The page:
Show shutters early, as Toronto legit wavers

“The Producers” continues to be the big news on the Toronto theater scene, but the news isn’t good.

After surprising everyone on May 26 by announcing the show would close Sept. 5 — much earlier than planned — producer David Mirvish turned surprise to shock less than a month later when he revealed on June 18 that he was shuttering the Mel Brooks tuner July 4.

Mirvish had hoped his earlier announcement would spur sales and result in a packed few final months, allowing the show to break even.

The opposite seems to have been the case. The gross has plummeted by C$140,000 ($102,000) a week since news of the initial closing, with the show currently running at 62% paid capacity and some weeks in July showing only a 25% advance sale.

After an emergency meeting in New York on June 18, all involved with the Toronto production agreed to pull the plug. Reportedly, much of the initial capitalization had been paid back, but with the show dipping below break-even, no one wanted to risk throwing that advantage away.

However, Mirvish can feel more confident about the future of his other two shows. “Mamma Mia!” is still enjoying a healthy 91% paid capacity in the fifth year of its run. “Hairspray,” which opened May 5, is playing to 90%.

Other commercial projects around town are experiencing similarly mixed results.

The CanStage mounting of “Urinetown,” which opened May 27, is playing to 60% houses, but artistic producer Martin Bragg recently announced an extension to Labor Day, claiming the show was meeting its weekly nut and saying he wanted to give it time to build.

On the other hand, the TaurPro production of “Cookin’ at the Cookery,” a bio-tuner about Alberta Hunter, is calling it quits July 4 after opening April 20 and playing to audiences that averaged less than 50%. Perhaps the show exhausted its potential audience during its five-week sellout run for CanStage last fall.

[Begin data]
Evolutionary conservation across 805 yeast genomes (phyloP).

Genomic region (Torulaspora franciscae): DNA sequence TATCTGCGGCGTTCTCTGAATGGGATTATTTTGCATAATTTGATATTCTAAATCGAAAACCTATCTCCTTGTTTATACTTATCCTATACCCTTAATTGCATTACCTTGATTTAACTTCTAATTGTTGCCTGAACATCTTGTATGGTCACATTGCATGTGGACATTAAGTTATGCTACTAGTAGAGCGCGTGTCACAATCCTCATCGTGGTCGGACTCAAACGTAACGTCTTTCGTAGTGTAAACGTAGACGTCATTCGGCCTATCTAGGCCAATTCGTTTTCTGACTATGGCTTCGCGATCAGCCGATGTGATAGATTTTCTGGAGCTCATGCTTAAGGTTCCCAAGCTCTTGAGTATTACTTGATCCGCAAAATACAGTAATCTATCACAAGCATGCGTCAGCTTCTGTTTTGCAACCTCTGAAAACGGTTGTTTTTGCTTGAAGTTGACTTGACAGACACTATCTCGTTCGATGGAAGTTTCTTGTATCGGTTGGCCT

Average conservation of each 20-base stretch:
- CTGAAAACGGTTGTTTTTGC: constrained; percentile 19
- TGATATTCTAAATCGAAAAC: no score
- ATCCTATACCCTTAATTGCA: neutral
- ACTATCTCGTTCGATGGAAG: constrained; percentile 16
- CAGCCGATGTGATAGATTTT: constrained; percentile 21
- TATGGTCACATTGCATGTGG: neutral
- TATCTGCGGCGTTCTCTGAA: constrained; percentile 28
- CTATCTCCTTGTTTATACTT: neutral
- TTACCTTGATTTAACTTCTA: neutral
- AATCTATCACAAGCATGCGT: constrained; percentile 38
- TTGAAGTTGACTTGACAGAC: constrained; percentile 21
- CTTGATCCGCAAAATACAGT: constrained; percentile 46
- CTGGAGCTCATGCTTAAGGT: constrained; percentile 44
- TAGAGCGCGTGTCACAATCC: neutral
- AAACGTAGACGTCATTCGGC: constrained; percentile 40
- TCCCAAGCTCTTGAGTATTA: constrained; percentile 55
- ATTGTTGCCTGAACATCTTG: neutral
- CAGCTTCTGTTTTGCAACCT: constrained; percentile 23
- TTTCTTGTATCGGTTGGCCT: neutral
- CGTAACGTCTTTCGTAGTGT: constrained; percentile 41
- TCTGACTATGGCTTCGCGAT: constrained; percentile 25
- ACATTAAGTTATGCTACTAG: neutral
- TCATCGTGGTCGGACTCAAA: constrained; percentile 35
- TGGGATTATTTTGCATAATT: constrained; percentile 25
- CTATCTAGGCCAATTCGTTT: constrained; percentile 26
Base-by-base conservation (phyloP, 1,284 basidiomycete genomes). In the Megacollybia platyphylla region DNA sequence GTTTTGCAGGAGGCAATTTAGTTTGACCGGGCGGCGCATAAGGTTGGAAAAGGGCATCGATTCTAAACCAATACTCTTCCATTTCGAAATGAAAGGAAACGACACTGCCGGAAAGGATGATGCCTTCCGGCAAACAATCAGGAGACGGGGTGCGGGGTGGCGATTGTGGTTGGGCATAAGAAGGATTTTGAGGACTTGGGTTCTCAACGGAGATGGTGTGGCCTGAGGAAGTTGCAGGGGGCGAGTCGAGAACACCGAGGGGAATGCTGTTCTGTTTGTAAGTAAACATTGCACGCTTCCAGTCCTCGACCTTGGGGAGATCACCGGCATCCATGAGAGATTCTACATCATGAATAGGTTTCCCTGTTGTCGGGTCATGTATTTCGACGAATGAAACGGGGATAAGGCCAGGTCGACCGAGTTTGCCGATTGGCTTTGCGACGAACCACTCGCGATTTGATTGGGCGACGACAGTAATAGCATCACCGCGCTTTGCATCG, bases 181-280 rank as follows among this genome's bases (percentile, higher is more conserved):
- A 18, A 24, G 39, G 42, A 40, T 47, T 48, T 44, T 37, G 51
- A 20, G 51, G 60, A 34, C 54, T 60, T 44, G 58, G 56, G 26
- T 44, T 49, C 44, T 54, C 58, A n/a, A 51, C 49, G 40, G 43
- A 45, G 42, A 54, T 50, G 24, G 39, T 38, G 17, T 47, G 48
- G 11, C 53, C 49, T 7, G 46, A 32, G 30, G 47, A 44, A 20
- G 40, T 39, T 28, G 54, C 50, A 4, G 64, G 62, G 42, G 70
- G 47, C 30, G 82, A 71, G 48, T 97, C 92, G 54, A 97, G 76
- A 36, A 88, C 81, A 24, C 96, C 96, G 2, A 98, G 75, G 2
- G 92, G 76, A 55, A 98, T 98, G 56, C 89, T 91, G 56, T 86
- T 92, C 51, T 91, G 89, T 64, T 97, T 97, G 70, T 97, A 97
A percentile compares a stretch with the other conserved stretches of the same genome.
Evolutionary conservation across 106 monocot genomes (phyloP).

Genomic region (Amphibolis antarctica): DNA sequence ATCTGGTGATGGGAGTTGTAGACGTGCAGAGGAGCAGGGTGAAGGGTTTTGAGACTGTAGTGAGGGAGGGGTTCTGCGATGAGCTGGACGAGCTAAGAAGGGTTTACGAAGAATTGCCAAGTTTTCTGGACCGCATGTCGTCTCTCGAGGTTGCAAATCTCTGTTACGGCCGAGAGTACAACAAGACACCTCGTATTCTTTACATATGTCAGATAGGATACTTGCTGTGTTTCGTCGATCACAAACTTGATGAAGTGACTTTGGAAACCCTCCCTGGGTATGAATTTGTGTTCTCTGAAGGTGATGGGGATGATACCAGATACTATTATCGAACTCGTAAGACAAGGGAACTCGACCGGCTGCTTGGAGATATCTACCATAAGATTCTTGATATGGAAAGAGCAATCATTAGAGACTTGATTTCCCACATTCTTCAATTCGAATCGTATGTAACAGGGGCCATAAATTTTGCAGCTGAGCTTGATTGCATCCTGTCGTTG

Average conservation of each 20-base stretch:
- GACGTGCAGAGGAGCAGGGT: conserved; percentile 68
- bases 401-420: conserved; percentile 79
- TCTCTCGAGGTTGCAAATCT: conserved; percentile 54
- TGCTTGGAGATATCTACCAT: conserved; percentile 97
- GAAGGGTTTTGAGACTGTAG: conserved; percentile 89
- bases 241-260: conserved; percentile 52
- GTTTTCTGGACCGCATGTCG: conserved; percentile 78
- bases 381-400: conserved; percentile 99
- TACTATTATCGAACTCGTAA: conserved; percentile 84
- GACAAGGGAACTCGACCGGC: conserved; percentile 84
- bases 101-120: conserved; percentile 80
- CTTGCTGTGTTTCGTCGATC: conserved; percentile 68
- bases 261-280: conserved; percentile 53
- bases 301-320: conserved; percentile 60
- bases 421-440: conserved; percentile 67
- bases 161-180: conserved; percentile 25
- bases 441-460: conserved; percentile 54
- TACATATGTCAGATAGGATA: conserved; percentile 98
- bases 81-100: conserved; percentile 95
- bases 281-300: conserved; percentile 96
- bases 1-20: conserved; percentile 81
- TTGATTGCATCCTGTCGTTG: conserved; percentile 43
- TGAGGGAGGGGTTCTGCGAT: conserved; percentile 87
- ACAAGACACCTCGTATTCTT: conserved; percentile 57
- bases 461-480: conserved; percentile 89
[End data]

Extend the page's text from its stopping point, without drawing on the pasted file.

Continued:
Meanwhile, Canada’s two major legit fests are cautiously optimistic about their 2004 seasons after surviving a roller-coaster ride last year caused by the SARS outbreak.

Last year’s events left the Shaw Festival with a C$3 million deficit, while the Stratford Fest posted a modest C$330,000 surplus. Multimillion-dollar surpluses had been the norm for the past five seasons.

Both fests also suffered from spotty quality in their productions last year. Stratford at least featured enough populist choices (“The King and I,” “Gigi,” “Present Laughter”) to keep the crowds happy.

Shaw, on the other hand, under new artistic director Jackie Maxwell, went in for more adventurous programming (including ill-advised mainstage productions of “The Three Sisters” and “The Coronation Voyage”), which failed to meet box office expectations.

This year, things are looking slightly better all around, although any attempt at crystal ball-gazing about a final result for either organization would be premature. The seasons for both companies are in the early stages, and they stretch into the fall.

Shaw has one solid hit on its hands, a revival of the Rodgers & Hart tuner “Pal Joey,” which has sold out its entire run at the 328-seat Royal George Theater.

Productions of “Pygmalion” and “Ah, Wilderness!” have met with good to mixed reviews. Only revivals of “The Importance of Being Earnest” and “Three Men on a Horse” have come in for general critical disapproval.

In terms of hard dollars, Shaw is currently announcing sales of $5.87 million, an increase of about $366,600 from where they were last year at this time. Assuming that curve continues, it’s still uncertain whether the year will end once again in red ink.

At Stratford, two of the opening six shows could be safely classed as critical hits: a glossy revival of “Guys and Dolls” and a modern-dress staging of the seldom-done “Timon of Athens.”

The fest’s second musical, “Anything Goes,” earned generally upbeat reviews, with some reservations. Crix were divided on the merits of “A Midsummer Night’s Dream” and “Macbeth,” with only “The Count of Monte Cristo” coming in for near unanimous pans.

At the box office, they are currently running slightly less than $733,000 behind last year’s figure of $16.6 million at this date, but executive director Antoni Cimolino points to an upswing in sales since the reviews came out and remains hopeful they’ll hit their budgeted figures.

Producers across the board are finding that, as in New York in recent seasons, sales are no longer easy to predict, as advance buying has dropped off.

“People are being very selective about what they buy tickets for,” said John Karastamatis from Mirvish Prods., “and they’re making those choices at the last minute.”

All of which means producers here will have to bite their nails. That at least is an improvement over last year, when they wanted to cut their throats.

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